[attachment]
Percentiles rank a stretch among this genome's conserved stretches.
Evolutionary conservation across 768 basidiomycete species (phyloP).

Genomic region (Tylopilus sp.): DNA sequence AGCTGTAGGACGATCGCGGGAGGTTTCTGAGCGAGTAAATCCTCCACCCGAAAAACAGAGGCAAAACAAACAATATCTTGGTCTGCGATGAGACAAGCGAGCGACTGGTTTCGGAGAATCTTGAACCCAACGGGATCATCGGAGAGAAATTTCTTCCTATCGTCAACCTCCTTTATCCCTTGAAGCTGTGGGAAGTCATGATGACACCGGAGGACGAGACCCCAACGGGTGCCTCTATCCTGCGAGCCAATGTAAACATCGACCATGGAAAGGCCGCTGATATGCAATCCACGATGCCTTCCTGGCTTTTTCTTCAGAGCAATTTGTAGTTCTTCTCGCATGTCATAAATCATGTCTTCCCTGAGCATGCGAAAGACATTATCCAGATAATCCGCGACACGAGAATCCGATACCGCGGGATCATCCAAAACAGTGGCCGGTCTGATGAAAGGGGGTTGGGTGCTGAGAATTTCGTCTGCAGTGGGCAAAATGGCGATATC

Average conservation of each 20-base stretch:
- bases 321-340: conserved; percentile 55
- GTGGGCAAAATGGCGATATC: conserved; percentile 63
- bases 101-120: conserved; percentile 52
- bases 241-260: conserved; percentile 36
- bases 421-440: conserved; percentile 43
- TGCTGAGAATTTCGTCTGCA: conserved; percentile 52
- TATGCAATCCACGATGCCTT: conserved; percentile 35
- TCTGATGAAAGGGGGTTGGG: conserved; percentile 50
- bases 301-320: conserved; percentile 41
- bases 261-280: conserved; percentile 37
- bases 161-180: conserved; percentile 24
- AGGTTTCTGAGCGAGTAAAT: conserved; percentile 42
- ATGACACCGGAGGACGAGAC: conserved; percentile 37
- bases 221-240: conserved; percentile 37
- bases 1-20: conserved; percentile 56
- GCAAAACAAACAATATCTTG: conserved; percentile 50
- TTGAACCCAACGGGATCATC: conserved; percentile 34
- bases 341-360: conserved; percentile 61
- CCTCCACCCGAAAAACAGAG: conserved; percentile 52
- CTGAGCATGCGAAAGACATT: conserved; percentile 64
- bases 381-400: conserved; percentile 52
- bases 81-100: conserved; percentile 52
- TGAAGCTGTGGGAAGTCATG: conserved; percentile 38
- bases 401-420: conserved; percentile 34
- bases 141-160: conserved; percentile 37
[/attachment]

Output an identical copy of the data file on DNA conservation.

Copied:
Percentiles rank a stretch among this genome's conserved stretches.
Evolutionary conservation across 768 basidiomycete species (phyloP).

Genomic region (Tylopilus sp.): DNA sequence AGCTGTAGGACGATCGCGGGAGGTTTCTGAGCGAGTAAATCCTCCACCCGAAAAACAGAGGCAAAACAAACAATATCTTGGTCTGCGATGAGACAAGCGAGCGACTGGTTTCGGAGAATCTTGAACCCAACGGGATCATCGGAGAGAAATTTCTTCCTATCGTCAACCTCCTTTATCCCTTGAAGCTGTGGGAAGTCATGATGACACCGGAGGACGAGACCCCAACGGGTGCCTCTATCCTGCGAGCCAATGTAAACATCGACCATGGAAAGGCCGCTGATATGCAATCCACGATGCCTTCCTGGCTTTTTCTTCAGAGCAATTTGTAGTTCTTCTCGCATGTCATAAATCATGTCTTCCCTGAGCATGCGAAAGACATTATCCAGATAATCCGCGACACGAGAATCCGATACCGCGGGATCATCCAAAACAGTGGCCGGTCTGATGAAAGGGGGTTGGGTGCTGAGAATTTCGTCTGCAGTGGGCAAAATGGCGATATC

Average conservation of each 20-base stretch:
- bases 321-340: conserved; percentile 55
- GTGGGCAAAATGGCGATATC: conserved; percentile 63
- bases 101-120: conserved; percentile 52
- bases 241-260: conserved; percentile 36
- bases 421-440: conserved; percentile 43
- TGCTGAGAATTTCGTCTGCA: conserved; percentile 52
- TATGCAATCCACGATGCCTT: conserved; percentile 35
- TCTGATGAAAGGGGGTTGGG: conserved; percentile 50
- bases 301-320: conserved; percentile 41
- bases 261-280: conserved; percentile 37
- bases 161-180: conserved; percentile 24
- AGGTTTCTGAGCGAGTAAAT: conserved; percentile 42
- ATGACACCGGAGGACGAGAC: conserved; percentile 37
- bases 221-240: conserved; percentile 37
- bases 1-20: conserved; percentile 56
- GCAAAACAAACAATATCTTG: conserved; percentile 50
- TTGAACCCAACGGGATCATC: conserved; percentile 34
- bases 341-360: conserved; percentile 61
- CCTCCACCCGAAAAACAGAG: conserved; percentile 52
- CTGAGCATGCGAAAGACATT: conserved; percentile 64
- bases 381-400: conserved; percentile 52
- bases 81-100: conserved; percentile 52
- TGAAGCTGTGGGAAGTCATG: conserved; percentile 38
- bases 401-420: conserved; percentile 34
- bases 141-160: conserved; percentile 37